Background: Acute kidney injury (AKI) in patients with COVID-19 can be caused by multiple mechanisms. Renal resistive index (RRI) is a noninvasive instrument to evaluate kidney hemodynamics, and it is obtained by analysis of intrarenal arterial waves using Doppler ultrasound. This study aimed to determine the role of RRI in predicting AKI and adverse outcomes in critically ill patients with COVID-19. Methods: This cross-sectional study included 65 patients with confirmed SARS-CoV-2 pneumonia admitted to the critical care unit from April 1, 2020, to June 20, 2020. Informed consent was obtained from all individual participants included in the study. Cardiac, pulmonary, and kidney ultrasonographic evaluations were performed in a protocolized way. Results: In this cohort, 65 patients were included, mean age was 53.4 years, 79% were male, and 35% were diabetic. Thirty-four percent of patients developed AKI, 12% required RRT, and 35% died. Of the patients who developed AKI, 68% had RRI ≥ 0.7. Also, 75% of the patients who required RRT had RRI ≥ 0.7. In the adjusted Cox model, the RRI ≥ 0.7 was associated with higher mortality (HR 2.86, 95% CI: 1.19–6.82, p = 0.01). Conclusions: Critical care ultrasonography is a noninvasive, reproducible, and accurate bedside method that has proven its usefulness. An elevated RRI may have a role in predicting AKI, RRT initiation, and mortality in patients with severe SARS-CoV-2 pneumonia.

In December 2019, a new respiratory disease called coronavirus disease-19 (COVID-19) caused by the SARS-CoV-2 virus emerged in Wuhan City, Hubei Province, China, becoming a pandemic after spreading around the world. From the first descriptions, it was observed that the morbidity and mortality were not only due to respiratory complications [1], but also kidney involvement was frequent in COVID-19 in many manifestations [2]. Acute kidney injury (AKI) affects 20–40% of critically ill patients with COVID-19 [3].

AKI in patients with COVID-19 can be attributed to multiple mechanisms; the interrelation between the lungs and the kidneys is proposed; in addition, angiotensin-converting enzyme 2 serves SARS-CoV-2 as an input receptor for tubular epithelial cells in addition to pulmonary epithelial cells [4]. Furthermore, the cytokine release syndrome in COVID-19 has been associated with intrarenal inflammation, increased vascular permeability, volume depletion, and cardiomyopathy causing a cardiorenal syndrome type I [5]. Finally, there are nonspecific mechanisms such as hypovolemia, hypoxemia due to acute respiratory distress syndrome, and nephrotoxicity due to drugs and contrast media [6]. AKI can accelerate and perpetuate the inflammation that started in the lung, especially when there is an increase in central venous pressure, an increase in intrathoracic pressure, or water overload [7, 8].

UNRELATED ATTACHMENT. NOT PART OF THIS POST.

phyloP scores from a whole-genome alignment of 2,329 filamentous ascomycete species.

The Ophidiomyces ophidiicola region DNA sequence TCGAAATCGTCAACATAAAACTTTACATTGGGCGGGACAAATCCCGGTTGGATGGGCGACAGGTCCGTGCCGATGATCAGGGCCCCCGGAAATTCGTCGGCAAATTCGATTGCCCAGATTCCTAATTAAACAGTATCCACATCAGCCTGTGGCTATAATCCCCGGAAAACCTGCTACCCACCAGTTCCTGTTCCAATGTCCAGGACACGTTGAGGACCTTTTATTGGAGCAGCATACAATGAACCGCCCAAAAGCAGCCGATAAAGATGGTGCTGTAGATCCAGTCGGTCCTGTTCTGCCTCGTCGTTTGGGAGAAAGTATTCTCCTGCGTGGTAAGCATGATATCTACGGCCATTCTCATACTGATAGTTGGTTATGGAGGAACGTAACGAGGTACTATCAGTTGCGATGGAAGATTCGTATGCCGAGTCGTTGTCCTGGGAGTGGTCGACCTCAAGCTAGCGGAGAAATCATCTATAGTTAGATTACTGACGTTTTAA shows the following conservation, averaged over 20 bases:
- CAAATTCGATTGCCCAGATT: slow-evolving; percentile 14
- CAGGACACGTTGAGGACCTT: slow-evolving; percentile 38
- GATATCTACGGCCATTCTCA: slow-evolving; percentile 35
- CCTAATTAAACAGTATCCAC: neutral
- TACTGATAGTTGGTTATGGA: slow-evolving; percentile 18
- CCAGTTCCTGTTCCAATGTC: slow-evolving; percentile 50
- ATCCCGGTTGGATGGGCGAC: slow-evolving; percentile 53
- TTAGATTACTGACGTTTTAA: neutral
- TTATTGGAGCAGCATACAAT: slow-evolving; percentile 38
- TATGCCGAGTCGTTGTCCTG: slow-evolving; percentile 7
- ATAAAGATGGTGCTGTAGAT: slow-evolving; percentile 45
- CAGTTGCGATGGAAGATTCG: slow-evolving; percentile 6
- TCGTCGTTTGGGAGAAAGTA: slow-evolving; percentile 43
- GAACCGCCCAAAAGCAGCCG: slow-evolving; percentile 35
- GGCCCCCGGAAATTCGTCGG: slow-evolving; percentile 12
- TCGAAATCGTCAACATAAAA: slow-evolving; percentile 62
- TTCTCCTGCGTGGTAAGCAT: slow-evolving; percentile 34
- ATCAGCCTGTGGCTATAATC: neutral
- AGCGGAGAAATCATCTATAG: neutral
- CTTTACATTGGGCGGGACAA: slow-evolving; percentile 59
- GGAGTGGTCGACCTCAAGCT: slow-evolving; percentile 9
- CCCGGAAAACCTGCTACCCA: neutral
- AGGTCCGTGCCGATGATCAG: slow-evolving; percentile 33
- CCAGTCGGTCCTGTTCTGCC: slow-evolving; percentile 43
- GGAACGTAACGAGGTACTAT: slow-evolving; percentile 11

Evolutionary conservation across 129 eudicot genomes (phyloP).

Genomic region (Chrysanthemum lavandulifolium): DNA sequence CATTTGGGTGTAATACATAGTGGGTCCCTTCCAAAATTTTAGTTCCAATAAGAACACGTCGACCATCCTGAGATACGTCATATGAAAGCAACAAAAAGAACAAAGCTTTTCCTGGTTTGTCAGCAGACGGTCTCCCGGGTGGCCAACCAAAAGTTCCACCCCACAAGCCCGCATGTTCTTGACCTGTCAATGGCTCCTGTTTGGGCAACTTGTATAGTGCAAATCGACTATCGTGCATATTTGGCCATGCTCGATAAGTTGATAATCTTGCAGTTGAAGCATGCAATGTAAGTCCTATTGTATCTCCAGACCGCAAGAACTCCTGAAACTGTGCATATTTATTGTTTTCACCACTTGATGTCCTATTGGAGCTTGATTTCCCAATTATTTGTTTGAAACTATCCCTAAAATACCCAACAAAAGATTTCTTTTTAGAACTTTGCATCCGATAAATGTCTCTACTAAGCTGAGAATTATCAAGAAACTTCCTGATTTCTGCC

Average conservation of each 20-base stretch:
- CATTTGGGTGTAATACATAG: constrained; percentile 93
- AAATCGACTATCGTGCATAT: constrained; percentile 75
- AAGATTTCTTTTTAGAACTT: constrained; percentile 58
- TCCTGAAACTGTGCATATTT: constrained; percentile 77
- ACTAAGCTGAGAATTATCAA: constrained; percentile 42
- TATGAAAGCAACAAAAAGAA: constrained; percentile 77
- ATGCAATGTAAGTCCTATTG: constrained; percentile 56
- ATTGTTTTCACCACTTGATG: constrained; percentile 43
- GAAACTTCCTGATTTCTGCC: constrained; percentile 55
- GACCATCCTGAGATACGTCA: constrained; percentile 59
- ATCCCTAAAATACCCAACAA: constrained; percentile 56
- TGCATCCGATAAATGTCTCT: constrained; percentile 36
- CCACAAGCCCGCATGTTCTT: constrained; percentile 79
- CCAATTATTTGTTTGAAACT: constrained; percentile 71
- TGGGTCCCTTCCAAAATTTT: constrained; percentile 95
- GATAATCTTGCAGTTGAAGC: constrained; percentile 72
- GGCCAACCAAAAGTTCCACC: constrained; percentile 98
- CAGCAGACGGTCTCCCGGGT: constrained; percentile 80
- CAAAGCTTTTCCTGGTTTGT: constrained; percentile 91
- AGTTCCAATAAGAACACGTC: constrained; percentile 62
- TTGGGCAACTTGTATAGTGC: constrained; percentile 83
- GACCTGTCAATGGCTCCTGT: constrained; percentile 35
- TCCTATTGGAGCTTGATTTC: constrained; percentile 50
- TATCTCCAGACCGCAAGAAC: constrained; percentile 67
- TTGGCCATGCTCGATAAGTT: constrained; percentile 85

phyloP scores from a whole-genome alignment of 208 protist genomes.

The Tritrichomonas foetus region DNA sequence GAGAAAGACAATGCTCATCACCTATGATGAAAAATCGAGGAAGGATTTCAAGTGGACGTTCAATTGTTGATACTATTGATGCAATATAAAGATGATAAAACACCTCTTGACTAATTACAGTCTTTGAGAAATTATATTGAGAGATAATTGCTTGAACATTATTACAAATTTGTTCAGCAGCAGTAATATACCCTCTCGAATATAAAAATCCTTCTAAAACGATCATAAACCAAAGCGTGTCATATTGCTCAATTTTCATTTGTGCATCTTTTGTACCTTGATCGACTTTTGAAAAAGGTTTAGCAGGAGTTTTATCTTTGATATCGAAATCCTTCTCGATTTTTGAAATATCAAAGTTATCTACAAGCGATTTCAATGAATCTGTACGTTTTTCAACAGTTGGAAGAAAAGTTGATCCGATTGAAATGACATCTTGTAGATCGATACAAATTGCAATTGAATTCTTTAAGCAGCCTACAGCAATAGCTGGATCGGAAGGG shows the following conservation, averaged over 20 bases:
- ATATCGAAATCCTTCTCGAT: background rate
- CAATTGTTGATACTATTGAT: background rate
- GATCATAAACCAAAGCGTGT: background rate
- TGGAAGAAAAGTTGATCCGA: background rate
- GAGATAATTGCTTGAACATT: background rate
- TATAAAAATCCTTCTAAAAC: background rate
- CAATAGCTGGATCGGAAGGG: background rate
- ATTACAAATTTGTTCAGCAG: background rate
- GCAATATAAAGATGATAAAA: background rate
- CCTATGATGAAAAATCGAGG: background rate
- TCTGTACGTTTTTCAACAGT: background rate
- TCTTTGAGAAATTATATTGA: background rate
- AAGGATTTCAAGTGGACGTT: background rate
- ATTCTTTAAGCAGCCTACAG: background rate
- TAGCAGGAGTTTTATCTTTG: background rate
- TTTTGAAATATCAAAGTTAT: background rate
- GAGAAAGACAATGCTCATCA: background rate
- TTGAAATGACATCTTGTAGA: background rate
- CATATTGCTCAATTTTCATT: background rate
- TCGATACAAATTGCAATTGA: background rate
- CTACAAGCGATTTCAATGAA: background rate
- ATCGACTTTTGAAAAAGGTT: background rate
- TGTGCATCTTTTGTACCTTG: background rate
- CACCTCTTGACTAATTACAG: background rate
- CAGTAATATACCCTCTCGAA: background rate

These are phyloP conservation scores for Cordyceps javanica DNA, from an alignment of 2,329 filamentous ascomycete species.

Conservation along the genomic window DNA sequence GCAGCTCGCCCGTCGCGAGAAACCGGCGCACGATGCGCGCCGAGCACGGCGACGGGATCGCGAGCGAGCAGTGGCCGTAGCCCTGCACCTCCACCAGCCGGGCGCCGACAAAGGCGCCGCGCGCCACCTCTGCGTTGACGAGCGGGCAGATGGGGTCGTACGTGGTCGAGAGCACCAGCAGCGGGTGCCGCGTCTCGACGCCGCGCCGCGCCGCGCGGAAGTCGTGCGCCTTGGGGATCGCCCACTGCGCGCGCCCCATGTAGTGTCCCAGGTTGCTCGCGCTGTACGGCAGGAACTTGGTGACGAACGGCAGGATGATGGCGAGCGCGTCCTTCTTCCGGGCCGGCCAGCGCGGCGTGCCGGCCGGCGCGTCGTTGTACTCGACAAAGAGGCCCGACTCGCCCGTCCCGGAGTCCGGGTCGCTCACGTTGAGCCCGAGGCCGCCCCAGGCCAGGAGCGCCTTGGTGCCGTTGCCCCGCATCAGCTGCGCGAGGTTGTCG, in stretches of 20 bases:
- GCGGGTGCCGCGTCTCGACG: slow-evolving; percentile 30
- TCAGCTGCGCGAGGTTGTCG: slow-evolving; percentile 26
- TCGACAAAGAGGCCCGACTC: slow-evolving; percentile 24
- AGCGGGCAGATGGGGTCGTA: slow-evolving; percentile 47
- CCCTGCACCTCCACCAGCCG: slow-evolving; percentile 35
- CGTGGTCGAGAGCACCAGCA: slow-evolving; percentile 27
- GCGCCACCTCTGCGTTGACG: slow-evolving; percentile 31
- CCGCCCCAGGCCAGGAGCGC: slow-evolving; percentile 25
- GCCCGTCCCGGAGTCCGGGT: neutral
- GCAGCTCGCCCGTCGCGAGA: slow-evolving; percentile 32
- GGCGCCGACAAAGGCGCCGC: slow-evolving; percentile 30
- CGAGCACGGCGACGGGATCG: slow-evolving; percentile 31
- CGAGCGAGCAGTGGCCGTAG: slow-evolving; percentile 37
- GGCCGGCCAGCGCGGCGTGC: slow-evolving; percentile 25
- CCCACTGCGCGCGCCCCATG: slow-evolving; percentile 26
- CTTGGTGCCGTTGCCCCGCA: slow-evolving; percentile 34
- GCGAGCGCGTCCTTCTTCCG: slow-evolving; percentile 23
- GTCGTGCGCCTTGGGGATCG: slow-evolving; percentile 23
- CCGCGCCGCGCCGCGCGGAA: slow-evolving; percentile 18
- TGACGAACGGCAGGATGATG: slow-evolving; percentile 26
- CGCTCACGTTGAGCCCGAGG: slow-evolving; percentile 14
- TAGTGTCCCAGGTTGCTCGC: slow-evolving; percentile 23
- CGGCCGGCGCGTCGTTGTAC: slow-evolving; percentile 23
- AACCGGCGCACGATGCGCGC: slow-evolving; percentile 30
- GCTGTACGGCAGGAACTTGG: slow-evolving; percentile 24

Renal resistive index (RRI) is a noninvasive instrument to evaluate kidney hemodynamics, and it is obtained by analysis of intrarenal arterial waves using Doppler ultrasound [9]. In the Oracle study, it was shown that patients with right heart failure and elevated pulmonary artery systolic pressure had higher mortality. These patients have increased pressure in the right atrium, so it is expected that the RRI could be elevated; however, these have not been consistent [10]. This study aims to determine the relevance of RRI in predicting AKI and mortality in critically ill patients with COVID-19.

This cross-sectional study included 65 adult patients with confirmed SARS-CoV-2 infection admitted to the Critical Care Unit at the National Institute of Cardiology Ignacio Chavez from April 1, 2020, to June 20, 2020. Informed consent was obtained from all individual participants included in the study. The study complied with the Declaration of Helsinki.

AKI was defined according to the KDIGO classification [11]. Clinical and laboratory data were obtained from the patient electronic medical records. The serum creatinine and urine output from ICU admission were registered and compared to meeting AKI criteria. The included patients were followed up until meeting AKI criteria, the start of RRT, or death. Mortality was defined as death of any cause during the follow-up (80 days).

Image Acquisition and Quantification

The protocol was designed to enable rapid image acquisition at the patient’s bedside, and the image analysis was done outside the patient’s room. The study was performed by an expert in critical care ultrasonography. The following measures were applied to minimize the exposure of the staff to the infection:

  1. All studies were performed during regular/routine patient rounds.